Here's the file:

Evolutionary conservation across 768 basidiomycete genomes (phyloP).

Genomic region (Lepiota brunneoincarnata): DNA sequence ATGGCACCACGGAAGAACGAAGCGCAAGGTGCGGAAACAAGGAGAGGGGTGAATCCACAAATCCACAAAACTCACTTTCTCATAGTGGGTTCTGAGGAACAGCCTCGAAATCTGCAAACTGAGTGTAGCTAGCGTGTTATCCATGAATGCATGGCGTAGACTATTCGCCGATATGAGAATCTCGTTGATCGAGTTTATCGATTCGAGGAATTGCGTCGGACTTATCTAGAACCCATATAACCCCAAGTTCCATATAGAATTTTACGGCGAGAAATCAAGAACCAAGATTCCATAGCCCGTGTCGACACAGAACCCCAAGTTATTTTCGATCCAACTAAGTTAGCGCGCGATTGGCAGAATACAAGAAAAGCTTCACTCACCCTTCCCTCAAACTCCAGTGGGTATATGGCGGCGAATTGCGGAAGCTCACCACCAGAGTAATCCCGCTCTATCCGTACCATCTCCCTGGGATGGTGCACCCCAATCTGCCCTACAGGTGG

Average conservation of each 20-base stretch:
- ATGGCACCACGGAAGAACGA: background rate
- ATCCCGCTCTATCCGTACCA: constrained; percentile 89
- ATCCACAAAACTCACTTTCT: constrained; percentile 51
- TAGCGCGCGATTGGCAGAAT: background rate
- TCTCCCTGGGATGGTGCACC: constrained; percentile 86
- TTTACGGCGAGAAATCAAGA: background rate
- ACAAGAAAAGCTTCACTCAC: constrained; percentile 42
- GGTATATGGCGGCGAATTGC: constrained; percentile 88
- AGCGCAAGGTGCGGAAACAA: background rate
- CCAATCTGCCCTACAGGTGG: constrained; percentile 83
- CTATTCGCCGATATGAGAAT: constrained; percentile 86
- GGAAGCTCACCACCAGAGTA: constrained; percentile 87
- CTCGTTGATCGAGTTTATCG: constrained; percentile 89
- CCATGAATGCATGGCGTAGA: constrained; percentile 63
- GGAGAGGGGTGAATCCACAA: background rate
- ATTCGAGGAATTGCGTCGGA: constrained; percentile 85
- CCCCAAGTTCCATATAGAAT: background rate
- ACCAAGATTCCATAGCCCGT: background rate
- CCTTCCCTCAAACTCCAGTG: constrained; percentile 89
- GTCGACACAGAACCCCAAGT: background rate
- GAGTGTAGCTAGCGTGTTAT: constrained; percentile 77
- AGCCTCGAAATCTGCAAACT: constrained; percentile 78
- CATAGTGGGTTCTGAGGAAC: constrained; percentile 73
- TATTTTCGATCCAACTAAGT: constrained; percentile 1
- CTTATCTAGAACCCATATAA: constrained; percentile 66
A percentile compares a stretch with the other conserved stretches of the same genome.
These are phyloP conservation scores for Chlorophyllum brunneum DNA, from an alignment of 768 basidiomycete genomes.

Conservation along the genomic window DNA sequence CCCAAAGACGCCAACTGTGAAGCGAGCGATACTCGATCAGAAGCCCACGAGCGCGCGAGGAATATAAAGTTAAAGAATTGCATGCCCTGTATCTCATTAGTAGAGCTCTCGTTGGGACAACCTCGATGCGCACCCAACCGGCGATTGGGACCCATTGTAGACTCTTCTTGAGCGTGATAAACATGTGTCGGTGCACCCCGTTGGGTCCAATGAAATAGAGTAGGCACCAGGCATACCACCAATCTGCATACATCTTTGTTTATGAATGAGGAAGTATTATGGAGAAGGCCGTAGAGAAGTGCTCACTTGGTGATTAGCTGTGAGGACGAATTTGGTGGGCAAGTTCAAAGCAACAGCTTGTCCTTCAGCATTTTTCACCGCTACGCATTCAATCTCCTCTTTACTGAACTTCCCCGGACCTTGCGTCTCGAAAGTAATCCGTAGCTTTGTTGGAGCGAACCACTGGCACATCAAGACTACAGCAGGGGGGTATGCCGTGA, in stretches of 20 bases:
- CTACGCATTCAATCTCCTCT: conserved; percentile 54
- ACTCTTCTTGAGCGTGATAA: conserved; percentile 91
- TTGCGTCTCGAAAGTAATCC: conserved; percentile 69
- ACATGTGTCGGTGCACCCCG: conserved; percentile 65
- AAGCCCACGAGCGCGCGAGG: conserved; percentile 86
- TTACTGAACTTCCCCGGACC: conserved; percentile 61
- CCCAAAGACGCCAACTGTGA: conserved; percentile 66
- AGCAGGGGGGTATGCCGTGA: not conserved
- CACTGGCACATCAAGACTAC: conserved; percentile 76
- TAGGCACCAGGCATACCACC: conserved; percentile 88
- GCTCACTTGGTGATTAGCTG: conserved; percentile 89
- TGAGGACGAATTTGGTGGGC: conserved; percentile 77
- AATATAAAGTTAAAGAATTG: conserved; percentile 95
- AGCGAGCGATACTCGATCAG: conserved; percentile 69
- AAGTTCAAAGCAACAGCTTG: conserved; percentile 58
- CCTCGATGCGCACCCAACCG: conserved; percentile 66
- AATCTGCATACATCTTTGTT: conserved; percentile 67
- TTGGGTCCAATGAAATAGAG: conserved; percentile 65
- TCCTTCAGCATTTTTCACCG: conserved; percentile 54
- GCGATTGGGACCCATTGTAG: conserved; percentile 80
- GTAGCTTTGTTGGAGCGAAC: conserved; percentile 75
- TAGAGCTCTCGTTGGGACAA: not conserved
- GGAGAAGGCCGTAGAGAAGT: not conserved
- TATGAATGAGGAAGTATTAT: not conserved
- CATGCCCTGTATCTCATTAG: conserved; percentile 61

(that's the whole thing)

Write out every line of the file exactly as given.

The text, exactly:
Evolutionary conservation across 768 basidiomycete genomes (phyloP).

Genomic region (Lepiota brunneoincarnata): DNA sequence ATGGCACCACGGAAGAACGAAGCGCAAGGTGCGGAAACAAGGAGAGGGGTGAATCCACAAATCCACAAAACTCACTTTCTCATAGTGGGTTCTGAGGAACAGCCTCGAAATCTGCAAACTGAGTGTAGCTAGCGTGTTATCCATGAATGCATGGCGTAGACTATTCGCCGATATGAGAATCTCGTTGATCGAGTTTATCGATTCGAGGAATTGCGTCGGACTTATCTAGAACCCATATAACCCCAAGTTCCATATAGAATTTTACGGCGAGAAATCAAGAACCAAGATTCCATAGCCCGTGTCGACACAGAACCCCAAGTTATTTTCGATCCAACTAAGTTAGCGCGCGATTGGCAGAATACAAGAAAAGCTTCACTCACCCTTCCCTCAAACTCCAGTGGGTATATGGCGGCGAATTGCGGAAGCTCACCACCAGAGTAATCCCGCTCTATCCGTACCATCTCCCTGGGATGGTGCACCCCAATCTGCCCTACAGGTGG

Average conservation of each 20-base stretch:
- ATGGCACCACGGAAGAACGA: background rate
- ATCCCGCTCTATCCGTACCA: constrained; percentile 89
- ATCCACAAAACTCACTTTCT: constrained; percentile 51
- TAGCGCGCGATTGGCAGAAT: background rate
- TCTCCCTGGGATGGTGCACC: constrained; percentile 86
- TTTACGGCGAGAAATCAAGA: background rate
- ACAAGAAAAGCTTCACTCAC: constrained; percentile 42
- GGTATATGGCGGCGAATTGC: constrained; percentile 88
- AGCGCAAGGTGCGGAAACAA: background rate
- CCAATCTGCCCTACAGGTGG: constrained; percentile 83
- CTATTCGCCGATATGAGAAT: constrained; percentile 86
- GGAAGCTCACCACCAGAGTA: constrained; percentile 87
- CTCGTTGATCGAGTTTATCG: constrained; percentile 89
- CCATGAATGCATGGCGTAGA: constrained; percentile 63
- GGAGAGGGGTGAATCCACAA: background rate
- ATTCGAGGAATTGCGTCGGA: constrained; percentile 85
- CCCCAAGTTCCATATAGAAT: background rate
- ACCAAGATTCCATAGCCCGT: background rate
- CCTTCCCTCAAACTCCAGTG: constrained; percentile 89
- GTCGACACAGAACCCCAAGT: background rate
- GAGTGTAGCTAGCGTGTTAT: constrained; percentile 77
- AGCCTCGAAATCTGCAAACT: constrained; percentile 78
- CATAGTGGGTTCTGAGGAAC: constrained; percentile 73
- TATTTTCGATCCAACTAAGT: constrained; percentile 1
- CTTATCTAGAACCCATATAA: constrained; percentile 66
A percentile compares a stretch with the other conserved stretches of the same genome.
These are phyloP conservation scores for Chlorophyllum brunneum DNA, from an alignment of 768 basidiomycete genomes.

Conservation along the genomic window DNA sequence CCCAAAGACGCCAACTGTGAAGCGAGCGATACTCGATCAGAAGCCCACGAGCGCGCGAGGAATATAAAGTTAAAGAATTGCATGCCCTGTATCTCATTAGTAGAGCTCTCGTTGGGACAACCTCGATGCGCACCCAACCGGCGATTGGGACCCATTGTAGACTCTTCTTGAGCGTGATAAACATGTGTCGGTGCACCCCGTTGGGTCCAATGAAATAGAGTAGGCACCAGGCATACCACCAATCTGCATACATCTTTGTTTATGAATGAGGAAGTATTATGGAGAAGGCCGTAGAGAAGTGCTCACTTGGTGATTAGCTGTGAGGACGAATTTGGTGGGCAAGTTCAAAGCAACAGCTTGTCCTTCAGCATTTTTCACCGCTACGCATTCAATCTCCTCTTTACTGAACTTCCCCGGACCTTGCGTCTCGAAAGTAATCCGTAGCTTTGTTGGAGCGAACCACTGGCACATCAAGACTACAGCAGGGGGGTATGCCGTGA, in stretches of 20 bases:
- CTACGCATTCAATCTCCTCT: conserved; percentile 54
- ACTCTTCTTGAGCGTGATAA: conserved; percentile 91
- TTGCGTCTCGAAAGTAATCC: conserved; percentile 69
- ACATGTGTCGGTGCACCCCG: conserved; percentile 65
- AAGCCCACGAGCGCGCGAGG: conserved; percentile 86
- TTACTGAACTTCCCCGGACC: conserved; percentile 61
- CCCAAAGACGCCAACTGTGA: conserved; percentile 66
- AGCAGGGGGGTATGCCGTGA: not conserved
- CACTGGCACATCAAGACTAC: conserved; percentile 76
- TAGGCACCAGGCATACCACC: conserved; percentile 88
- GCTCACTTGGTGATTAGCTG: conserved; percentile 89
- TGAGGACGAATTTGGTGGGC: conserved; percentile 77
- AATATAAAGTTAAAGAATTG: conserved; percentile 95
- AGCGAGCGATACTCGATCAG: conserved; percentile 69
- AAGTTCAAAGCAACAGCTTG: conserved; percentile 58
- CCTCGATGCGCACCCAACCG: conserved; percentile 66
- AATCTGCATACATCTTTGTT: conserved; percentile 67
- TTGGGTCCAATGAAATAGAG: conserved; percentile 65
- TCCTTCAGCATTTTTCACCG: conserved; percentile 54
- GCGATTGGGACCCATTGTAG: conserved; percentile 80
- GTAGCTTTGTTGGAGCGAAC: conserved; percentile 75
- TAGAGCTCTCGTTGGGACAA: not conserved
- GGAGAAGGCCGTAGAGAAGT: not conserved
- TATGAATGAGGAAGTATTAT: not conserved
- CATGCCCTGTATCTCATTAG: conserved; percentile 61